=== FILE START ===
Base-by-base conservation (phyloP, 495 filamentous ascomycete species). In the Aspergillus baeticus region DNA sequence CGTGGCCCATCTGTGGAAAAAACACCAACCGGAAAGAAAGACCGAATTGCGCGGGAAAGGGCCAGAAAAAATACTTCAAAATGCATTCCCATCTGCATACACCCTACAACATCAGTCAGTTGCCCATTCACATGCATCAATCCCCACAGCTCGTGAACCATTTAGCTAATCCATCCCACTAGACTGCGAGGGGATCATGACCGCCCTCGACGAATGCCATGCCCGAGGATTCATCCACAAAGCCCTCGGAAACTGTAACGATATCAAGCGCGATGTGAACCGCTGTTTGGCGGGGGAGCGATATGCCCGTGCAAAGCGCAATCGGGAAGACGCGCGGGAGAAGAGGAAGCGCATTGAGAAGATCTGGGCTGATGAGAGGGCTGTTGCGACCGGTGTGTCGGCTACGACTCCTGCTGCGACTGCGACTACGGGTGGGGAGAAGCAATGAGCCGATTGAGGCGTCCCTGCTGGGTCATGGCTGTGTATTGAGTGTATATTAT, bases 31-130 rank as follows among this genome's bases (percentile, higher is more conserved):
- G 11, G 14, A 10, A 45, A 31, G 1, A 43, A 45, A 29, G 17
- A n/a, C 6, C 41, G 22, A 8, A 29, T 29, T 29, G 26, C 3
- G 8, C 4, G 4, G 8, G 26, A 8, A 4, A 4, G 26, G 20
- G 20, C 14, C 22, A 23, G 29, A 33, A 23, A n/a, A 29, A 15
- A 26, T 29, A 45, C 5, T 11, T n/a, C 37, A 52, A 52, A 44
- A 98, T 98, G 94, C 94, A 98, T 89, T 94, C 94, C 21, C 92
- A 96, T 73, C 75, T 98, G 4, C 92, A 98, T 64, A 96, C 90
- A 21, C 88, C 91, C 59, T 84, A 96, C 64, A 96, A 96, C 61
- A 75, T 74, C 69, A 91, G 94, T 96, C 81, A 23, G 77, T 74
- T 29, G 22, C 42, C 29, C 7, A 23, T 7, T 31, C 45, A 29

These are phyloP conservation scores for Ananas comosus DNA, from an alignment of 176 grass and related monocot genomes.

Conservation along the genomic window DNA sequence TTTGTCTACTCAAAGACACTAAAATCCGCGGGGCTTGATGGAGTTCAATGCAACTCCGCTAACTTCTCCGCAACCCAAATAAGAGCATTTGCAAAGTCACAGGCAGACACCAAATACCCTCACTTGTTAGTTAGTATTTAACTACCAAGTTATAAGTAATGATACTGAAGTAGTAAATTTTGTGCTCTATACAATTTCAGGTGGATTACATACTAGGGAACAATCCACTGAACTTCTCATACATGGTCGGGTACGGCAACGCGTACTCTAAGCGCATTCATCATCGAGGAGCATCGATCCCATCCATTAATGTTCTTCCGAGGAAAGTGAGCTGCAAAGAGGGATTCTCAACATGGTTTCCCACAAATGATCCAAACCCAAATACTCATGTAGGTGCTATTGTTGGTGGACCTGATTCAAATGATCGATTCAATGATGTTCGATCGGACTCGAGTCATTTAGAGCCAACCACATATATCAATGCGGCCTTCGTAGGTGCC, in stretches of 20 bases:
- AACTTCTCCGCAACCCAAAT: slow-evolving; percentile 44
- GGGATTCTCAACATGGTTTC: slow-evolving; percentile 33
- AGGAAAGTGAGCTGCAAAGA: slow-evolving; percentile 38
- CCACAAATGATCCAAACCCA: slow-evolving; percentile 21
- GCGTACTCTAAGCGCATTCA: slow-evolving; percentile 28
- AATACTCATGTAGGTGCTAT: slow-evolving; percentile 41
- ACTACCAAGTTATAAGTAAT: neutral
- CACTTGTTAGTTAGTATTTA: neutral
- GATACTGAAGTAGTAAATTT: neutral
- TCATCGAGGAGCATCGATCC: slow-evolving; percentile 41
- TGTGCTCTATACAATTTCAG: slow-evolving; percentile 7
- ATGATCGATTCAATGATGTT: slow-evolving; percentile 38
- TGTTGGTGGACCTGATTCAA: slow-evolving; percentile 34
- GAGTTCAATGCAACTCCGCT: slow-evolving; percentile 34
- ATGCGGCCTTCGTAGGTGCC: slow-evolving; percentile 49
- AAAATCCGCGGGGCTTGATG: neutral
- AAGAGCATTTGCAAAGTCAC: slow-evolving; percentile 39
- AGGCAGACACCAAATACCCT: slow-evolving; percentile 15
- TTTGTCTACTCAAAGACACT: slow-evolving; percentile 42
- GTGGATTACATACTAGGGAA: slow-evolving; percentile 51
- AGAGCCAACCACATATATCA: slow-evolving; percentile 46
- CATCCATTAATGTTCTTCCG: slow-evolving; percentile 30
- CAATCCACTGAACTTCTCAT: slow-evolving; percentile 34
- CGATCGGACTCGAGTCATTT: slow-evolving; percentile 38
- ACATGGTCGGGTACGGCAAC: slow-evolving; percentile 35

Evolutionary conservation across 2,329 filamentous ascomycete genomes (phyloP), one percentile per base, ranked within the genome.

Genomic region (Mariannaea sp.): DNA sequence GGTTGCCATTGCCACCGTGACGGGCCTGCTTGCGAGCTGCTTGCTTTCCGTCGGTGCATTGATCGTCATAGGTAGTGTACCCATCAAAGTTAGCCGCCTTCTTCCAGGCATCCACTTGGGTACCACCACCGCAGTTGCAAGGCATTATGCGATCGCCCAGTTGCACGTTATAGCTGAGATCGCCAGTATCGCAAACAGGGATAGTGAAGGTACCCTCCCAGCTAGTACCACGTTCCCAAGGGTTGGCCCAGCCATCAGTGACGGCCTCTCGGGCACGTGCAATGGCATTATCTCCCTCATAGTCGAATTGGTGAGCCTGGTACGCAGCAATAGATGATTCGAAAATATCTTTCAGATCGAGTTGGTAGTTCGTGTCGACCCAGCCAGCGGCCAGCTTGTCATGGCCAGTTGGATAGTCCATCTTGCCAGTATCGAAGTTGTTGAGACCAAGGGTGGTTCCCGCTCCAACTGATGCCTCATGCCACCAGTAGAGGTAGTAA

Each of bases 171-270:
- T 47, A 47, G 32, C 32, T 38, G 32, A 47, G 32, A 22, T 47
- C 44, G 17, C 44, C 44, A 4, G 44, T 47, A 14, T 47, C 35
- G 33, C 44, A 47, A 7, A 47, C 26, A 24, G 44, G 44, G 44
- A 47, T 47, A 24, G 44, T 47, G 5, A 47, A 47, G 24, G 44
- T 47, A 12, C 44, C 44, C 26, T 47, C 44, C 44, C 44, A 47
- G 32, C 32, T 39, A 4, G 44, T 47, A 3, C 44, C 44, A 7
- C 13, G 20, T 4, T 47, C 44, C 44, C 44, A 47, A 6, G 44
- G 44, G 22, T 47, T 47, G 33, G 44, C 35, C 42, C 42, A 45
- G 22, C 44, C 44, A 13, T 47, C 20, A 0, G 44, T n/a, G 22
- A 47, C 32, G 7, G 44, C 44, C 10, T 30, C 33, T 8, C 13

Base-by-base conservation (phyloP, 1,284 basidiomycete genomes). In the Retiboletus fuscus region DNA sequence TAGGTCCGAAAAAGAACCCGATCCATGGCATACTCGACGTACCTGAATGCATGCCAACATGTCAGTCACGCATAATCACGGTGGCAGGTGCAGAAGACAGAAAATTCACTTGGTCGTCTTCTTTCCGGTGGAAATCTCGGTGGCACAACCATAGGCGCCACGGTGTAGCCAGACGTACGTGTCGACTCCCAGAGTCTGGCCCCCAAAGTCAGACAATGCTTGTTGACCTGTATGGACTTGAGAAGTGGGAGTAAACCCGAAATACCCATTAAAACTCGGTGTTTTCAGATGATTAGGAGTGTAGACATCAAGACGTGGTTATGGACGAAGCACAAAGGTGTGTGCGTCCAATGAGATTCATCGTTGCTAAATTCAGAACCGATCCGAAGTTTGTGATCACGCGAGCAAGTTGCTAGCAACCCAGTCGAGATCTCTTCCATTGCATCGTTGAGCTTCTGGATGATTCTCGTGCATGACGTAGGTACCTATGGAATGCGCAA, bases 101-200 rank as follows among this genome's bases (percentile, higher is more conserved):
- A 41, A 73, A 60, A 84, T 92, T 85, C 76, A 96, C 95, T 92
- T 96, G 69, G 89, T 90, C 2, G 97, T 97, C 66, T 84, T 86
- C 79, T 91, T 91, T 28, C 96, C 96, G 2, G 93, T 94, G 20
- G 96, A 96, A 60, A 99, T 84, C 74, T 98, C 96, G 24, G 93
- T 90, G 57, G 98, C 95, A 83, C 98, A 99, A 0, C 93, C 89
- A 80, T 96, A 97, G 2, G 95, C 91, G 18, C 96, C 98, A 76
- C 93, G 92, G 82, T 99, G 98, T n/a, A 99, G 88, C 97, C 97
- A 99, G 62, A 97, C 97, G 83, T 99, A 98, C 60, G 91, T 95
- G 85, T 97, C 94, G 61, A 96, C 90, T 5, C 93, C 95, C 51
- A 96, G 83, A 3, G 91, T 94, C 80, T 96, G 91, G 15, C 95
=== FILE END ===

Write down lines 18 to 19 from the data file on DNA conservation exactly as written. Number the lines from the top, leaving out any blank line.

- GCGTACTCTAAGCGCATTCA: slow-evolving; percentile 28
- AATACTCATGTAGGTGCTAT: slow-evolving; percentile 41